Saturday, June 6, 2009

This Is Where I Came In

I had an insomniac idea for an article the other night, scribbled it down next to my bedstand, and I think it could be good stuff, but it's going to take some work, so maybe next time. Plus, I've got something rattling around in my head that's freaking me out enough that I oughtta get it out.

I'm starting to love the Bee Gees.

Not that mid-to-late '60s baroque pop. I don't like it when hipsters from Brooklyn do it now, I don't care for it when the Bee Gees did it years ago. And if I hear one more hipster compare Odessa to the Beatles and the Zombies, I'm going to punch somebody. I'm talking about full-on chest-hair, gold-medallion, warbly-falsetto DISCO-ERA Bee Gees. How the hell did this happen, none of you ask? I'm a-gonna lay it down for you.

I was sitting on the computer yesterday, and I came across the "Barry Gibb Talk Show" clips from Saturday Night Live. Used to irritate the hell out of me, but for no reason whatsoever I found it hysterically funny this time. Barry Gibb as a barely contained ball of furry rage that slips into falsetto the angrier he gets? Funny stuff. The thing is, the music they were using in the background wasn't far off the silky, string-laden '70s R&B I love. But this background music didn't go on and on as just an excuse to dance, this seemed like songs. So I go out into the internet and snag some greatest hits, if you catch my meaning. I also do a little research. Here's a band, way past their prime, and clearly a POP band, not a disco or R&B band, although they had their blue-eyed soul moments. You've got a songwriter hired to write some genre songs for what's certainly destined to be a cheap-o exploitation film. He decides to crank out a couple of songs, set 'em to the fading disco sound, and collect a check. End of story, right?

Now, I only saw Saturday Night Fever all the way through recently. And that was after I found out that the article it was based on ("Tribal Rites Of Saturday Night," Nik Cohn, 1975) was fabricated, and it was actually about British Mod culture. It was basically Quadrophenia with sillier clothes and different music. Dead-end kid finds an escape from his dead-end destiny in a youth culture where he has a moment as a big shot, only to be drug back down to reality by his dead-end friends and family, and end up back where he started? Yeah, totally feel-good popcorn fodder.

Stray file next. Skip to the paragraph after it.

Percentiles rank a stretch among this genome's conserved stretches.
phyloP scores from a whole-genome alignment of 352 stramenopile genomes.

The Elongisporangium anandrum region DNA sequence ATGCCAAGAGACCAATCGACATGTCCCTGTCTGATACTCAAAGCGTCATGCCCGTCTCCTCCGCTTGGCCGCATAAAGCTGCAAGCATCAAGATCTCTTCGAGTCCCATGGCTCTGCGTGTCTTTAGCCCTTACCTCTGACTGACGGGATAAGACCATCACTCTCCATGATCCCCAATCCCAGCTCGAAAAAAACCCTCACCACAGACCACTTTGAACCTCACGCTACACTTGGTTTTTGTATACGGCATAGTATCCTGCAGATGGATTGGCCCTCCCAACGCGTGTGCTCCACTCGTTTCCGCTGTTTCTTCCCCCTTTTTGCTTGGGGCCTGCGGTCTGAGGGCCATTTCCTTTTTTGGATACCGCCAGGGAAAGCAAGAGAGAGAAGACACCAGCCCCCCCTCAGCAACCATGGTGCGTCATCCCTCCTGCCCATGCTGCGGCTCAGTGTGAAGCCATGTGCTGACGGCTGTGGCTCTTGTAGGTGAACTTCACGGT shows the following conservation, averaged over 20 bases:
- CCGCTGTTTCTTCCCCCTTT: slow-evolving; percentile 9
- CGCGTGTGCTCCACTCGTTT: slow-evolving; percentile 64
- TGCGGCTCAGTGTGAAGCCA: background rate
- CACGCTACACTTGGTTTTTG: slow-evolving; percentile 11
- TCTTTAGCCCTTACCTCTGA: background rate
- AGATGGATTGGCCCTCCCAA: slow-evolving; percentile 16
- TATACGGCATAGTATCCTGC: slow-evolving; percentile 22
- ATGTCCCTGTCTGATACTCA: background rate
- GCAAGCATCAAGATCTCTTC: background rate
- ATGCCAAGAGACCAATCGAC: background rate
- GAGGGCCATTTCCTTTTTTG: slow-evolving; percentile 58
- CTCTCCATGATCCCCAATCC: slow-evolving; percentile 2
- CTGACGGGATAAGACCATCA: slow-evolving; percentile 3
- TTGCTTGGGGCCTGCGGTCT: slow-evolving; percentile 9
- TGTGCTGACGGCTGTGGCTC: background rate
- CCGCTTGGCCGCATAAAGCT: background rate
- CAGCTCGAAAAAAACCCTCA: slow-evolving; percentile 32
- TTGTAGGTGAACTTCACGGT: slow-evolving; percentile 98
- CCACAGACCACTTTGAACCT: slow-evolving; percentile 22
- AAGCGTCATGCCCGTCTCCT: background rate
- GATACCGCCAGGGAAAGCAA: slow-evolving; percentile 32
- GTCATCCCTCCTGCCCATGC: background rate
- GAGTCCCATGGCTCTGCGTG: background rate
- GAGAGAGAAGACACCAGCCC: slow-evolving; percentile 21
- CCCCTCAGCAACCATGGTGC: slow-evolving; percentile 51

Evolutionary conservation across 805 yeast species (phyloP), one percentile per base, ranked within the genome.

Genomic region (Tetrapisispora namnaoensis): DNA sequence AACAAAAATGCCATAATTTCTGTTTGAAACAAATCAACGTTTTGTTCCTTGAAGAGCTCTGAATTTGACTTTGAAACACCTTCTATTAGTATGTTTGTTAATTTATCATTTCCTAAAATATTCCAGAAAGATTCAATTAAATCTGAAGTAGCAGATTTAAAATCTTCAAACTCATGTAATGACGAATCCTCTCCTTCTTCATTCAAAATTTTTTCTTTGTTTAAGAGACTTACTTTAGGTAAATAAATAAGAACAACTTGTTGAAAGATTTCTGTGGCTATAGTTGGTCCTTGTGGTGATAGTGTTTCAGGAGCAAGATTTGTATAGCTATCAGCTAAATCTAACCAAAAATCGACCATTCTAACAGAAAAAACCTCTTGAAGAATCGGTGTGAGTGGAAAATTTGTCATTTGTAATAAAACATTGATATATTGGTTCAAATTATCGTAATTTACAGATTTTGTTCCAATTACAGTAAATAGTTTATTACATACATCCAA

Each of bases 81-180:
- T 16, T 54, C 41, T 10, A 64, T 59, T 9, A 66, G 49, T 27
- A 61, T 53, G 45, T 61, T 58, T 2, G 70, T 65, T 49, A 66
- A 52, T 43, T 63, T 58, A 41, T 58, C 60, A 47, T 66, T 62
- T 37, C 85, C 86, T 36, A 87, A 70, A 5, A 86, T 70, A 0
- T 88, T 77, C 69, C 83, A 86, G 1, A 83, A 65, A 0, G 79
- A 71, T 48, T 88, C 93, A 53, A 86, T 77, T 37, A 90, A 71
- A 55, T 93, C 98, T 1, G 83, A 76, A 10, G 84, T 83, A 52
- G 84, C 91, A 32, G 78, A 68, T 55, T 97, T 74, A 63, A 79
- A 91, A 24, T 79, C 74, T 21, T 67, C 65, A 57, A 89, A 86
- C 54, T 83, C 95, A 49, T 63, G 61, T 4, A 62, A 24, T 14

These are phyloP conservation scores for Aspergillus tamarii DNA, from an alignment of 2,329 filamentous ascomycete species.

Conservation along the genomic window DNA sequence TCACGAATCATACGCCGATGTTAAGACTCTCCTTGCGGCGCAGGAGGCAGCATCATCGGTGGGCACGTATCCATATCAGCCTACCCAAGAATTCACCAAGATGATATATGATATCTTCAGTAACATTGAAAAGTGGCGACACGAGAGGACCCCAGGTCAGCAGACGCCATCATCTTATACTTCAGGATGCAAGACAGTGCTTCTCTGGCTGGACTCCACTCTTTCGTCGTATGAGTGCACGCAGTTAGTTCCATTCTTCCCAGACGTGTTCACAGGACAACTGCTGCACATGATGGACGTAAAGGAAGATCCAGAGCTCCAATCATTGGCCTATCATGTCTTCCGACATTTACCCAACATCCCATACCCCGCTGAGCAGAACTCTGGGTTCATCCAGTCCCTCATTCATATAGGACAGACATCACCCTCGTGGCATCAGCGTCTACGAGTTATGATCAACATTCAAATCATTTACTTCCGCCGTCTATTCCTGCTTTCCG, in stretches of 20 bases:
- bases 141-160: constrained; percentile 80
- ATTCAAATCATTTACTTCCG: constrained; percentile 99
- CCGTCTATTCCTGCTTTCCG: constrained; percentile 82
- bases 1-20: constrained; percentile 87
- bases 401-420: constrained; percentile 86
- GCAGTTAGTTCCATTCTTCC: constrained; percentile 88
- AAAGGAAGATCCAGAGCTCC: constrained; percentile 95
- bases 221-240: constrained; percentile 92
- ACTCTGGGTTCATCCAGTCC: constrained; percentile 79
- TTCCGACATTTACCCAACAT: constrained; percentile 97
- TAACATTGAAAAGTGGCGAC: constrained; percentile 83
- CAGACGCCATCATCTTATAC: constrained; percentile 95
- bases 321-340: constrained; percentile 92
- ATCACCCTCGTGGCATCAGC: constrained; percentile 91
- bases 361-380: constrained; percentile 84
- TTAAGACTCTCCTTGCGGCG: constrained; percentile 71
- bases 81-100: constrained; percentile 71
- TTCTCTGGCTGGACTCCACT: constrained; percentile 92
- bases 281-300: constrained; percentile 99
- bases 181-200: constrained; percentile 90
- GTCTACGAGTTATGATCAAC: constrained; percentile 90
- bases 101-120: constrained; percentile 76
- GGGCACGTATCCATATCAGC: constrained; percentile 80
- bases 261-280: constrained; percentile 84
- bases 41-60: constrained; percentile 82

So the movie wasn't really about disco, and the soundtrack wasn't really authentic disco music (at least the Bee Gees parts weren't), but a finely-crafted fake approximation of said music by a pop expert. Essentially, the Bee Gees did the same thing for disco that Nine Inch Nails did for industrial: take the raw form of the music, then, like a blacksmith, hammer and shape it into something resembling the tried-and-true pop song formula, bringing it from the underground to the mainstream. Nirvana did it for grunge, even bands like the Beatles made psychedelia easier to digest for mass consumption. After all, Pink Floyd's "Interstellar Overdrive" might have been a bit much for the general public to take on right away, but "Lucy In The Sky With Diamonds" is do-able, right? The Bee Gees, like the pop experts they had proven themselves to be, were able to take the elements of disco and translate them into some of the best-known singles of the past 40 years, and end up codifying the essence of disco in many people's minds.

Who cares? These songs are immaculately arranged and performed. There's some silliness, and I still hate the trappings of disco as much as I hate the fashion trappings of any subculture, if not more. Growing up, disco was my enemy, cause that was the enemy of the punks when they kicked up, 20 years prior, back when disco was a real threat, musically and culturally. I'm supposed to hate disco, and generally I do. I'm not blind, either... I grew up on punk rock but I'll be the first to tell you that punk has some of the lamest fashion statements EVER. But, taken without all the context, the Bee Gees disco era is as good as dance music gets. It works as both smooth music and propulsive music, on par with something like Aphex Twin's "dreamy melodies over skittering beats." Genre aside, the ability to craft music that operates in the fast lane and slow lane at the same time is something every few musicians can master, and it's certainly an impressive feat.

So as guilty-pleasure as it might seem, and remember, this is coming from a punk rocker, the Bee Gees disco-era hits, removed from the silly and absurd culture they sprang from and (for many) embody, are some of the finest danceable soul songs I've ever heard.

Screw your Odessa, hipster bitches... you should be dancin'... Yeah...!

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